3 Years and a dozen

I’ve lived in the Philippines my whole life and never experienced traveling out of the country. And the first time I did, it was to live with my mom, here in Salzburg, Austria. I couldn’t quite believe it. To be honest, I never dreamt of living in Europe. Visit, yes. But live? Never. And boy, do I wonder what was wrong with me for not being able to even just fantasize about it. Lol.

Before I left, I had to learn basic german language (A1 level) in Goethe Institut, Manila. It was a lot of fun, adding the fact that I get to meet new friends too. I mentally, physically, and spiritually prepared for my trip. I also braced myself to be culturally shocked. The first time I walked into the streets of Salzburg, my senses were pretty much heightened because I kept on observing everything that is new, or unusual to me.

Almost three years of living in Salzburg and these are some of the things that (actually, until now!) never cease to amaze me:

  •  Ever heard of the phrase “drive like a German”? I was so amazed how much german drivers observe road courtesy. If someone driving sees you approaching the pedestrian, they will stop to let you cross. Even if you’re meters away, or even if you’re still on the other side of the road, as soon as they see you walking on the pedestrian, they will let you cross. I had an experience just a few months ago where I was about to cross the street and the driver stopped right at the pedestrian lane, because maybe he wasn’t really paying attention. He rolled down his windows and apologized for not giving way to me. He was kind of embarrassed when I looked at him and told him it’s okay. Deep inside, I was the one embarrassed because he didn’t really need to do that. Haha! This is one of the things I don’t think I’ll get used to, anytime soon.
  •  As much as we Filipinos excuse ourselves or get shy around others when we blow our nose, it’s normal for people here. Blowing their noses – or even fart – when they’re eating is totally okay and not awkward for them. Although, I’ve heard that they have a problem with you burping. Don’t do it around them, unless you’re very comfortable with the person.
  •  In the Philippines, we have high regards to people with titles such as doctors, engineers, or lawyers. We also tend to call them with it. e.g. Doctor X. Engineer Y. While here, Herr is german for mister, and Frau is for Miss or Mrs. That is the highest that you can address a person. So, when you go to a doctor, you address him or her as Herr Doctor X, or Frau Doctor X.
  •  Beer at every meal of the day? Kein problem. Just as long as you also look into the eyes of your companion if they propose a “Prost” or toast.
  • Austrians value their time so when you are told to meet them at 16:00, please come on or before.
  • The surrounding here is beautifully clean. There is a trash can almost on every corner of every street that there will be no reason for you to litter.
  • Tap water (faucet water) or leitungswasser is clean. The first time I got to use the mall’s bathroom, I was surprised when someone came in and refilled her bottled water in the faucet. I was washing my hands so I was just quietly watching what she’s doing. She refilled it and drank it.OH, they do that here. I told myself. But then shrugged  it off, because even their public bathroom is clean and well maintained, anyway.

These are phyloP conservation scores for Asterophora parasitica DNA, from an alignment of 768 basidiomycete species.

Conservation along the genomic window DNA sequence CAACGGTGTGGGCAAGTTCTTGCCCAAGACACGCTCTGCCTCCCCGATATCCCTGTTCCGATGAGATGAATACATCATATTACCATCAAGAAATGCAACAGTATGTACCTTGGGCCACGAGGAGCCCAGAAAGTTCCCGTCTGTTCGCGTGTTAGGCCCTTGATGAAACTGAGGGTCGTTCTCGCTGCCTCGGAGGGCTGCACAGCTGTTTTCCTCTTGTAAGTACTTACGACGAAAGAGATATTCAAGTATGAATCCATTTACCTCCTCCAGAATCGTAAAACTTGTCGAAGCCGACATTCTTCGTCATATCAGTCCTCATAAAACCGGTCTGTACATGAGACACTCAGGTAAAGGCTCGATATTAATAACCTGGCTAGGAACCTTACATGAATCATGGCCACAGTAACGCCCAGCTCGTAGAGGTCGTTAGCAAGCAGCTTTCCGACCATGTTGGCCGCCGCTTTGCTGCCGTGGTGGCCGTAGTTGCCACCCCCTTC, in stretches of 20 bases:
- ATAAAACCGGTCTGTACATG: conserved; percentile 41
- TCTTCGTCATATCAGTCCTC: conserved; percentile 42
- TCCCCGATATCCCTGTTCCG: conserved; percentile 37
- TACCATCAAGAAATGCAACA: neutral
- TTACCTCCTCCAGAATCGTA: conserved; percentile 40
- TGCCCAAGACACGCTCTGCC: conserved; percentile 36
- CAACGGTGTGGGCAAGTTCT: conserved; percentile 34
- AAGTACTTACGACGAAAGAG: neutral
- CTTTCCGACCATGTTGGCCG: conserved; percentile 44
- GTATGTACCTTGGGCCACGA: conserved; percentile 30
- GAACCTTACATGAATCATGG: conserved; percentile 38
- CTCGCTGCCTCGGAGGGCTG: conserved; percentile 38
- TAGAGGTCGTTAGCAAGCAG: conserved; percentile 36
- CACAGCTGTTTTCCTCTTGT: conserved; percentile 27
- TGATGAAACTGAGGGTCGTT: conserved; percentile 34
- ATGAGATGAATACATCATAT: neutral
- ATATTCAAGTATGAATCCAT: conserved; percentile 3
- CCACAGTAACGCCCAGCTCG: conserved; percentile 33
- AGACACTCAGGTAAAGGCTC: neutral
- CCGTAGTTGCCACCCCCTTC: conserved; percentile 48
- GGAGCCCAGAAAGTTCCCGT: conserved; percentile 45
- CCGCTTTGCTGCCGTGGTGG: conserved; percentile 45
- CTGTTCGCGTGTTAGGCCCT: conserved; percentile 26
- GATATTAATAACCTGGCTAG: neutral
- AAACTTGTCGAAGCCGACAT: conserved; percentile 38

• When going inside a building, or an office, always hold the door open if you know someone is behind you going to the same building. Even if that person’s still 5 meters away, hold the door open. Except, of course when that door is automatic. Lol.
  • Did I mention Germans are courteous? Entering a building, and seeing someone in the area, it’s always nice to smile, give a small nod, and say “Grüß Gott” as a form of greeting. Even in the grocery stores, boutiques, restaurants, or any offices, people will say “Grüß Gott” as a greeting, and “Auf Wiedersehen” or “Tschüss” as a parting dialogue. That is usually the case. But I’ve also went to visit a family friend in Saalfelden and it’s also different there. They don’t just do it on entering buildings or other premises. Even if you’re just at the sidewalk, you say Grüß Gott to every person you come across. (Which is really quite tiring for me.)
  • Always bring your own bag whenever you go grocery shopping. And say, grüß Gott and tschüss to the cashier when you pay, of course.
  • Never experienced this but my friend told me that if someone invites you for a dinner at a restaurant for his or her birthday, everyone pays for themselves.
  • 12 hours of work is 12 hours. No more, no less. Like in my case, I was in hospital duty and my shift’s almost over but a post-op patient just arrived. Basically, we should take her temperature and blood pressure, or give her any pain medications if she needs it as soon as she is back in her room. I was about to prepare the intravenous pain medication prescribed for her, (because she asked for it) but my senior told me to leave because she knew my shift is over. I insisted I could stay and help a bit and that it’s okay if I get off a couple of minutes late but she refused and told me that is not okay, my shift is over, and that I should go home. So I did.

Wow, I didn’t think I could reach a dozen. I made a mental checklist of these things and I only counted 4. Lol. I didn’t expect ideas will keep rushing in just as I am already typing! There you go. These are just some of my observations and experiences within my three years here. I know I still have a lot to learn and discover. And I can’t wait to tell you more about it if ever I’ve got new ones!

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